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Monday, November 22, 2004

More on red and blue are attitudes, not states

The South doesn't have the monopoly on racism.

For those of you who don't know, here's the man that has taken on the task of standing up to that slimy criminal Tom DeLay. Here's how those assholes are trying to hurt him. Here is a defense of him from a non-Texan. But here's the people in the middle of red country that just voted him back in office so he can save us all from the evil that is Tom DeLay.

5 Comments:

Blogger Lanoire said...

I grew up on Long Island, so it always sort of amuses me when people talk about NY as a bastion of liberalism. Not Long Island. Like Steve said, NYC may be liberal, but the LI suburbs are red, and LI is pretty damned segregated. And NYC isn't even all liberal. Staten Island is in many ways redneck territory, and is fairly racist. Staten Islanders delivered Giuliani the mayoral elections.

The more I learn about Ronnie Earle, the more I admire him. He seems like the Texas counterparty to Eliot Spitzer.

11/22/2004

 
Anonymous Anonymous said...

Sweet. Go Austin.

I have to say, having discovered your blog makes me feel a lot better about the state I'm from. I admit, I fled to California, but I'm happy to know there's still lefties staying there & fighting the good fight.

11/23/2004

 
Blogger Earnest said...

That cross burning in Long Island this past weekend wasn't even big news. Having grown up in Oklahoma and lived in LA and New York, I really see the idea of the tolerance of larger cities as a myth. When I lived in LA, living in the Hollywood area, it was possible to go days or weeks not seeing another black person, and it's pretty easy to "tolerate" someone you don't see very often. Here in New York, it's not that people tolerate each other-- they just utterly ignore each other as much as possible. Half the interactions I see are people yelling at each other. They may call that tolerance here-- being equally irate to all outsiders-- but it's hardly a preferable way of life. This isn't to suggest that Tulsa was idyllic and not segregated to some degree; I just felt more a part of mainstream society in Tulsa than I have in either Los Angeles or New York.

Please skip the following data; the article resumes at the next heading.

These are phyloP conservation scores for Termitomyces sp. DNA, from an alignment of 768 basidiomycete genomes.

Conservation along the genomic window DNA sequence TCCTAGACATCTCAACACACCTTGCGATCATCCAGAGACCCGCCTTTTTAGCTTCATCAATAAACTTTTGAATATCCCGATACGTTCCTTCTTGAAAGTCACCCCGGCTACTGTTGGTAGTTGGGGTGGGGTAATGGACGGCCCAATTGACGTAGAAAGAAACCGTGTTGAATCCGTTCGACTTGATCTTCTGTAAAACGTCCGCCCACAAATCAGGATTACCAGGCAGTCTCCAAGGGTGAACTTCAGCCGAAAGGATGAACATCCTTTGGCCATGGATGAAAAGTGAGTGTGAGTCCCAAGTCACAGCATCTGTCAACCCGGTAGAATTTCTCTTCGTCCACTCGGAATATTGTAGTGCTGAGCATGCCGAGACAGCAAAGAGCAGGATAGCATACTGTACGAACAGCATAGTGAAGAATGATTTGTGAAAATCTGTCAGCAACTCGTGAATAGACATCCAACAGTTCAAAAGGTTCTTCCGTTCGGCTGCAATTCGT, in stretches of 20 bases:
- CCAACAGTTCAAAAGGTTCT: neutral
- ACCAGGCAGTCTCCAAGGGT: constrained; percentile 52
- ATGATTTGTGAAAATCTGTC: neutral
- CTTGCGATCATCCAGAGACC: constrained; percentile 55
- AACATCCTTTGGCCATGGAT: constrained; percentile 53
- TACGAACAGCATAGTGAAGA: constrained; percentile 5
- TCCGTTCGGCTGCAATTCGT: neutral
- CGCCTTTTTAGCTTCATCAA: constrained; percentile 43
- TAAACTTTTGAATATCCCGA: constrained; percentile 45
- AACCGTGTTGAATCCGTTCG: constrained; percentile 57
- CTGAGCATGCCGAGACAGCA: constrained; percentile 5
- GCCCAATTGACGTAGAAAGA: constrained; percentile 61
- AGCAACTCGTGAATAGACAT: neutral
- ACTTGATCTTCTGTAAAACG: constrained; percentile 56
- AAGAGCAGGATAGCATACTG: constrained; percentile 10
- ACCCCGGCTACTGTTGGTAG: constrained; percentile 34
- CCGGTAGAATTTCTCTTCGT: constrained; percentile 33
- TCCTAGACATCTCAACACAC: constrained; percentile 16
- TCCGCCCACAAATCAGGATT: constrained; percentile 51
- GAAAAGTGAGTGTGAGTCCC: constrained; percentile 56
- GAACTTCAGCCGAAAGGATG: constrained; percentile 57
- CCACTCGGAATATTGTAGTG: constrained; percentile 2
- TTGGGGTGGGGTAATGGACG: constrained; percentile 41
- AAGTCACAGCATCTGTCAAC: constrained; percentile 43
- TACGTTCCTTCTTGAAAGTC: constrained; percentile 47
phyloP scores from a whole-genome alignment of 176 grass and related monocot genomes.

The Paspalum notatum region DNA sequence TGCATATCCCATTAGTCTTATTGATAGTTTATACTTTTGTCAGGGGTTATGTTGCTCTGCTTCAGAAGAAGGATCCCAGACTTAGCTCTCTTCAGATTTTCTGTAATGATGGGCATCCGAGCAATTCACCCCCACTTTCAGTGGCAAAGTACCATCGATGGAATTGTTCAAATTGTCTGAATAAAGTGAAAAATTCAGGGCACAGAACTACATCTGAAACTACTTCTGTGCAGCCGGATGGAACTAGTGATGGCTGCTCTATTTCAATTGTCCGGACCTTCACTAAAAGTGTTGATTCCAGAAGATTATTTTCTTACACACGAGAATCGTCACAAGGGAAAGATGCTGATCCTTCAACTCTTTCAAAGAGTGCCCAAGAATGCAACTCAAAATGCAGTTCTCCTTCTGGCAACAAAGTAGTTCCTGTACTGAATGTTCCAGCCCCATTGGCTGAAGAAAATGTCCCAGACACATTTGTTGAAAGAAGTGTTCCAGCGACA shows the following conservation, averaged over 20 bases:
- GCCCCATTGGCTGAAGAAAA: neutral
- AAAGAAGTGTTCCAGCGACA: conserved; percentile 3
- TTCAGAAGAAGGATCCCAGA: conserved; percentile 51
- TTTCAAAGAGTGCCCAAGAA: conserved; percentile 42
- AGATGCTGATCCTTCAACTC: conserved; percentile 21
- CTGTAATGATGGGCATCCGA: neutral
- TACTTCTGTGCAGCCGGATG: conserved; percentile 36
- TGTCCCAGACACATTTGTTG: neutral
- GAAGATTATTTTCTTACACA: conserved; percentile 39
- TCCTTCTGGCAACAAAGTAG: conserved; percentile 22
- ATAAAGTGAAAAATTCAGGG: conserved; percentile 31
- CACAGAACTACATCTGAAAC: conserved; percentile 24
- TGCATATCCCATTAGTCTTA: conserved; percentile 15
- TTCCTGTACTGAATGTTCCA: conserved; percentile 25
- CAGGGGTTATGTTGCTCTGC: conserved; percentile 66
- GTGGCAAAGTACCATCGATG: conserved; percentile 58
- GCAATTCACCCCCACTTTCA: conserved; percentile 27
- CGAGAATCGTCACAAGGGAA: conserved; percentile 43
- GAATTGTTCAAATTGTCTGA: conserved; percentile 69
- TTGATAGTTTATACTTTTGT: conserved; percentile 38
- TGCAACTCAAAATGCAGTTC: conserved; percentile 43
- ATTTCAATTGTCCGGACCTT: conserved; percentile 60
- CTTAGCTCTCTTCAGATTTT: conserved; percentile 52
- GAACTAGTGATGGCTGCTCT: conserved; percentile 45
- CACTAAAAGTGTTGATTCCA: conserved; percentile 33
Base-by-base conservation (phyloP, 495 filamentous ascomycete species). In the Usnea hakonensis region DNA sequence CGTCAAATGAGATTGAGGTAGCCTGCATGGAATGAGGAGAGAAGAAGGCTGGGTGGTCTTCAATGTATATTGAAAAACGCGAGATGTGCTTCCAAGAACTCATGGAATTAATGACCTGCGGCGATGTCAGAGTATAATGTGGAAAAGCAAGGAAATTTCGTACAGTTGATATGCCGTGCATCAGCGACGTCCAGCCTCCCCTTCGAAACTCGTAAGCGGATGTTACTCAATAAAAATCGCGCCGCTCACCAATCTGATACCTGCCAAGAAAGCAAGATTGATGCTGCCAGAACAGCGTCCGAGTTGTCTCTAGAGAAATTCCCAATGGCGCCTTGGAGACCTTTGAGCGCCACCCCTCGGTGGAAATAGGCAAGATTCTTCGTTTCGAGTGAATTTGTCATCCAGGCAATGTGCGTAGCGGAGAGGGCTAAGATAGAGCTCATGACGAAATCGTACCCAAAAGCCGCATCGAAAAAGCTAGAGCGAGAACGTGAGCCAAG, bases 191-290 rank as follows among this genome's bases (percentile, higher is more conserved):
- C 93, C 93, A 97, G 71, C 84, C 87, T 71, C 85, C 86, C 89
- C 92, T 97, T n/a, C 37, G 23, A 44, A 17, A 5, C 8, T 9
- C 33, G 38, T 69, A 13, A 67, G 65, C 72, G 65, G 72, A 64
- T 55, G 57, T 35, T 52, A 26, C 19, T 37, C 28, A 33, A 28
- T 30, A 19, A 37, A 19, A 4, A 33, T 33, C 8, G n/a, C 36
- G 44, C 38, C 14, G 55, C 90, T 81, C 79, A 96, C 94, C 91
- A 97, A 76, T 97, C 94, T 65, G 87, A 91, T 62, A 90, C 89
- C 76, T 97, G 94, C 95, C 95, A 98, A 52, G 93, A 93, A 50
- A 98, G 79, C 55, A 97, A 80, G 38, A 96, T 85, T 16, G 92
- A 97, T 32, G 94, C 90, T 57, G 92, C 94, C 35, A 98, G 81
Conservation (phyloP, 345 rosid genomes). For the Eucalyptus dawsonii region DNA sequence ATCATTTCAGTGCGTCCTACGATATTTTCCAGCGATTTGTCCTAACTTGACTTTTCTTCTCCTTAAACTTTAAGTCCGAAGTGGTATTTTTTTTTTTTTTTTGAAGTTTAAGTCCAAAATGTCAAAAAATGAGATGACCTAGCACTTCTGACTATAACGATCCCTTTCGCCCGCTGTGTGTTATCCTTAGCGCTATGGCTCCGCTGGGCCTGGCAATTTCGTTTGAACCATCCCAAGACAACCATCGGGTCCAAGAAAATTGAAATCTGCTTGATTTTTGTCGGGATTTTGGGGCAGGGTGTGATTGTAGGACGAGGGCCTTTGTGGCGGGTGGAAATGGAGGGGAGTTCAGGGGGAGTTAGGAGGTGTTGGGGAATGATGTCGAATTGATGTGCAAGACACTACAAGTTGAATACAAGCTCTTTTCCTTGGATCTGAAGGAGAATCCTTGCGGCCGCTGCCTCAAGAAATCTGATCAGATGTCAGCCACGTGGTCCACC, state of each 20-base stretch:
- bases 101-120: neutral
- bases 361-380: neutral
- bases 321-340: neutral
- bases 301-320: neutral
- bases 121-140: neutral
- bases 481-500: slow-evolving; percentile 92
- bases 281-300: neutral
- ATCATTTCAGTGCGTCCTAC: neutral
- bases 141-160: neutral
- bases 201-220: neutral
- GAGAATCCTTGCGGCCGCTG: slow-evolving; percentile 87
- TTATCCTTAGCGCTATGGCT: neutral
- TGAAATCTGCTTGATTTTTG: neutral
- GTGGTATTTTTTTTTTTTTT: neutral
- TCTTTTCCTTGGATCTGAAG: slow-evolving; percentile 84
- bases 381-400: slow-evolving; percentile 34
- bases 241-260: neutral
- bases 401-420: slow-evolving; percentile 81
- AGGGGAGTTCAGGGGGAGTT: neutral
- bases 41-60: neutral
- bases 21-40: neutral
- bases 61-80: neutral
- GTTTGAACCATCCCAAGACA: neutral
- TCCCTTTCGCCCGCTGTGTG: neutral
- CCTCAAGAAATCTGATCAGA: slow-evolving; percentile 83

11/23/2004

 
Blogger zuzu said...

I'm not sure why people are so shocked at the racism in the north -- it's not like we hide it, I have black friends who say they felt more racism in Boston than they ever did in Mississippi. and the Crown Heights riots are well known (maybe it's just that the black folks in NYC give as good as they get). Except that maybe while it's there, it wasn't codified in anything like Jim Crow laws.

11/23/2004

 
Anonymous Anonymous said...

With the constant drumbeat of criticism of Ronnie Earle we've been hearing from the Right, I've heard exactly one actual allegation (and it was bogus) of specific wrongdoing as opposed to unsupported statements that he uses indictments to attack Republicans without cause. One pundit, cornered when another guest called her on her statement that Earle's indictment of 15 politicians was proof that he was a Democratic partisan (11 were Democrats), cited the fact that Kay Bailey Hutchison's case was thrown out by a judge for lack of evidence. What she left out was that the reason no evidence was presented was that the judge refused to admit any of it (on flimsy grounds). Many people outside Texas don't realize that the judge was also an elected official. And that case was the best example she had since the other Republicans he indicted were all convicted.

11/24/2004

 

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